As Court Considers Obama’s Law, Employers Brace for Decision

Published May 9, 2012

If the Supreme Court ultimately upholds President Obama’s law, within the next decade workers may find they face a very different health insurance landscape—one where millions of Americans lose their employer-based coverage.

In the run-up to law’s passage, President Obama repeatedly said anyone who likes their health insurance will be able to keep it. However, a study released in mid-March by the Congressional Budget Office (CBO) found up to 20 million Americans could lose their employer-based coverage by 2019.

The CBO examined several scenarios about how the new law would affect employer-based insurance. In what they deemed the most likely scenario, between 3 and 5 million Americans would lose employer-based coverage. This is slightly up from the CBO projection when the law was passed, which concluded 3 million people would lose their coverage.

Projections May Be Low

John Graham, director of health care studies at the Pacific Research Institute, says he’s skeptical about the reliability of the CBO analyses.

“It is very difficult to do a ‘top-down’ estimate of how many people will lose employer-based health benefits, because each employer has to do its own internal analysis,” says Graham. “A lot of factors come into play, especially the wage level within the company. Generally speaking, if a company has lots of people who earn less than 400 percent of the poverty level, it will make sense to drop benefits. Companies may even be planning how to reorganize themselves, e.g., incorporate different subsidiaries, in order to maximize the tax credits and minimize the tax penalties.”

Graham says CBO’s projections may be low, noting last year a McKinsey and Company analysis of the expected impact of Obama’s law found 30 percent of employers could eliminate employer-based health benefits.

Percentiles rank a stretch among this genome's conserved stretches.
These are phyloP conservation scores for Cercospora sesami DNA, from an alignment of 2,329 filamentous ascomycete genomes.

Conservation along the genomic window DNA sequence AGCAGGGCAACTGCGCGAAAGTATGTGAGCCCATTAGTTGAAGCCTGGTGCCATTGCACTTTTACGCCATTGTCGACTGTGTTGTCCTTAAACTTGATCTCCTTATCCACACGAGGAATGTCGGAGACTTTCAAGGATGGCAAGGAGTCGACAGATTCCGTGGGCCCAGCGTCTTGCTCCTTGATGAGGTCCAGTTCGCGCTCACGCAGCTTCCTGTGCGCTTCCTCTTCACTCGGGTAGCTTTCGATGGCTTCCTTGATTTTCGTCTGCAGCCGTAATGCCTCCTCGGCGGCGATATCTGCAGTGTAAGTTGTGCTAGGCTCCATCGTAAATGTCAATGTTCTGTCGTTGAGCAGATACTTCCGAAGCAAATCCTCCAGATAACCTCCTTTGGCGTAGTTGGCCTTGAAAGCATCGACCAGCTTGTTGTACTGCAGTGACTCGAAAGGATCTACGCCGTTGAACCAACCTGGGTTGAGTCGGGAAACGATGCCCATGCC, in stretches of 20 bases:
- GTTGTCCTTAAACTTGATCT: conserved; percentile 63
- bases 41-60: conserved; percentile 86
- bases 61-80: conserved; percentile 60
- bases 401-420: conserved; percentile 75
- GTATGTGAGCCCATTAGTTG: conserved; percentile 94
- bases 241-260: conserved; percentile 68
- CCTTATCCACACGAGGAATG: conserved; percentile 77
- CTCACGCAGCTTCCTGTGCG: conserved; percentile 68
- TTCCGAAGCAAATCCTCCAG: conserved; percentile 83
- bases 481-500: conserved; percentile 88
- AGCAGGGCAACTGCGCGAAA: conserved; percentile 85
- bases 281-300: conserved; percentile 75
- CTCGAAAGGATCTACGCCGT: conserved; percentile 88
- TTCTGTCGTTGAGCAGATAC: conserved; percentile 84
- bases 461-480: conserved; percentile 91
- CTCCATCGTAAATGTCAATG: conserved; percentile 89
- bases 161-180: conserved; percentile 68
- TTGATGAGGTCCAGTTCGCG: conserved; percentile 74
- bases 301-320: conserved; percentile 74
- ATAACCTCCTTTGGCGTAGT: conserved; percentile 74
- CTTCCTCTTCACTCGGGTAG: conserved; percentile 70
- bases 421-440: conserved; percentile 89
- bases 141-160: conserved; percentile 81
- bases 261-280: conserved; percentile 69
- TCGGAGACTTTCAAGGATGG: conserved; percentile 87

Those employees who do continue with their employer-based health insurance may find their employers are changing how they offer it. A survey by Aon Hewitt found 44 percent of the organizations they surveyed thought businesses would prefer a private sector health insurance exchange model as the way to provide health insurance benefits.

Private Exchanges Could Increase

Under Obama’s law, individuals and businesses with fewer than 100 employees can participate in a government health insurance exchange, where insurance will be heavily subsidized by the taxpayers. With larger corporations barred from these government-run exchanges, Graham says they are increasingly looking at establishing private sector exchanges.

“Corporate health-insurance exchanges are interesting but unproven,” Graham says. “They make sense as a way for a large employer to make a more transparently fixed contribution to employee benefits and allow the employee to more tailor his coverage. However, I’m not sure why it’s happening now and not five or ten years ago.”

Although these corporate exchanges may prove to be a good thing, Graham says, there are better ways to reform the health insurance marketplace.

“If individuals owned our own health insurance, we would not have to worry about exchanges, corporate or government, at all,” he notes.